The action claims the CBS news show sent at least three “agents or employees” to register for a golf outing at a New Jersey club and repeatedly question exotic dancers working the event about illegal drugs and sexual acts. An organizer’s attempts to intervene led to his heart attack and current comatose state, according to the suit, which was filed by the stricken man’s father. The club where the outing was held has also been accused of negligence.
A lawsuit filed against CBS’ “Inside Edition” claims that the TV news show’s harassment of “exotic dancers” during a golf outing at a New Jersey golf course last year caused a heart attack that left a man comatose, the Cherry Hill Courier-Post reported.
“This is a case about an overzealous and out-of-control media defendant,” says the suit, which claims “Inside Edition” schemed to produce “a salacious story” about a company that sponsored the golf outing last year, according to the Courier-Post report.
The June 4, 2018 event at Beckett Golf Club in Woolwich, N.J., included women stationed along the course “as greeters, scorekeepers, hole caddies and to provide beverages,” the suit notes.
It contends at least three “agents or employees” of the CBS show registered as “benign golf participants,” then repeatedly asked the women about drugs and sex, with “handheld cameras presumably rolling,” the Courier-Post reported.
The suit claims the golfers affiliated with “Inside Edition” questioned the women about “how many sex acts they had already performed on the golf course, and what types of illegal drugs had they used and sold while out on the golf course.”
An event organizer, Theodore Pagano Jr., then asked the golfers and an unidentified “newscaster” to leave the event, according to the suit, as reported by the Courier-Post.
But that did not stop a “verbal onslaught of allegations towards [Pagano] and others about non-existent illegal drugs and non-existent prostitution,” according to the suit.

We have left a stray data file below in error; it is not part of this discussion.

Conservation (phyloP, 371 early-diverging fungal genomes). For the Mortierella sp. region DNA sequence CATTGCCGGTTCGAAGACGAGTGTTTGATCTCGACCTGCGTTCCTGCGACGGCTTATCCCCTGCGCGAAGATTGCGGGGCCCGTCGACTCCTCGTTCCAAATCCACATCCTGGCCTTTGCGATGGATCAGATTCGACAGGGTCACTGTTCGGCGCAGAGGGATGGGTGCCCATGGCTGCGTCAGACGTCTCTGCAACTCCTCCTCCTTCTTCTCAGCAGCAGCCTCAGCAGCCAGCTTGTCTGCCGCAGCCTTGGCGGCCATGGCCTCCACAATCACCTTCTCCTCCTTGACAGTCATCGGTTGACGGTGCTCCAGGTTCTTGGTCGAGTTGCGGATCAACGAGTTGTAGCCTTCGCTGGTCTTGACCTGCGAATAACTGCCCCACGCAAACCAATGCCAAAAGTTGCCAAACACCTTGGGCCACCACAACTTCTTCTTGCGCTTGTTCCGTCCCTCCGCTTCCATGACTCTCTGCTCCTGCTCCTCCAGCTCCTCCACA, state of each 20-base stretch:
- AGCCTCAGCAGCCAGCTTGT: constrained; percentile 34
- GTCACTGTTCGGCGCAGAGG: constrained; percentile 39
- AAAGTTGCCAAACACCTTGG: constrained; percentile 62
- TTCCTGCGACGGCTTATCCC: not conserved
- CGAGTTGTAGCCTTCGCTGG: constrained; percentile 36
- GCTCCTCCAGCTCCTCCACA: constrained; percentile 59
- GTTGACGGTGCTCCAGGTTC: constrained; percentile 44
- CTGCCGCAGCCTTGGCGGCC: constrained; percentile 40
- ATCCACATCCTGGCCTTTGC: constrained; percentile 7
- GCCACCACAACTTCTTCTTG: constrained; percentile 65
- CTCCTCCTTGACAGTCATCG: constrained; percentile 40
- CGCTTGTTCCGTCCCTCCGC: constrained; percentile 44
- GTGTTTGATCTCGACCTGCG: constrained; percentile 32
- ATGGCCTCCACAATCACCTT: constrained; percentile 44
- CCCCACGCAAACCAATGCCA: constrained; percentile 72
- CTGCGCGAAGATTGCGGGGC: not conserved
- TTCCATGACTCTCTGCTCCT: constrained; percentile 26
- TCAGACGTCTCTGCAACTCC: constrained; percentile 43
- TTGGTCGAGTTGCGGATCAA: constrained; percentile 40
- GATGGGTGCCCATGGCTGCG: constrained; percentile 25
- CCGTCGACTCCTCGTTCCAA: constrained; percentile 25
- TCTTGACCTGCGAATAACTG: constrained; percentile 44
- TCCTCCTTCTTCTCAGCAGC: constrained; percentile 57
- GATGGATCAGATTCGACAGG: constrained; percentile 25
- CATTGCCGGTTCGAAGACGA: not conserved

Pagano became “extremely visibly shaken, red and upset,” the lawsuit claims, and then suffered “catastrophic cardiac arrest.”
Pagano now “remains comatose as a result of this hypoxic event,” according to the suit, the Courier-Post reported.
The suit does not identify the sponsor of the June 4 event and Pagano’s attorney could not be reached for comment, the Courier-Post reported.
But the website for Club Risque, a Philadelphia strip club, notes the business held its annual golf outing at Beckett on that day, the Courier-Post reported.
“June 4th is going to be a Monday to remember for golf fans and Club Risqué regulars!” said the website, noting that “the Risque Girls” and club bartenders would be at Beckett “for a sexy round of Risque Golf!”
“Our lovely lewd ladies will be on the putting green with you, offering you encouragement, and maybe some sexy hijinks on the side!” the website said.
Pagano has been identified as a Club Risque employee in unrelated lawsuits brought by dancers over wage disputes, the Courier-Post reported.
A representative of “Inside Edition” told the Courier-Post the show “disputes the allegations and will vigorously contest the lawsuit in court.”
The suit—brought on Pagano’s behalf by his father, Theodore Pagano Sr.—asserts the golfers’ questions were intended “to generate a ‘story,’ not to honestly cover any spontaneously newsworthy event,” the Courier-Post reported.
The suit does not say if “Inside Edition” aired a report about the golf outing, according to the Courier-Post report.
It seeks unspecified damages from the TV news show—described as being known “regrettably, for sensationalist ‘journalists’ —for alleged intentional and negligent infliction of emotional distress, the Courier-Post reported.
The suit, which names no individual defendants, also accuses Beckett Golf Club of negligence, the Courier-Post reported. It acknowledges that two Beckett employees asked the golfers to leave, but contends the club should have called its own security personnel or police when they remained.
A club representative did not respond to requests for comment on the suit, which was filed January 30 in federal court.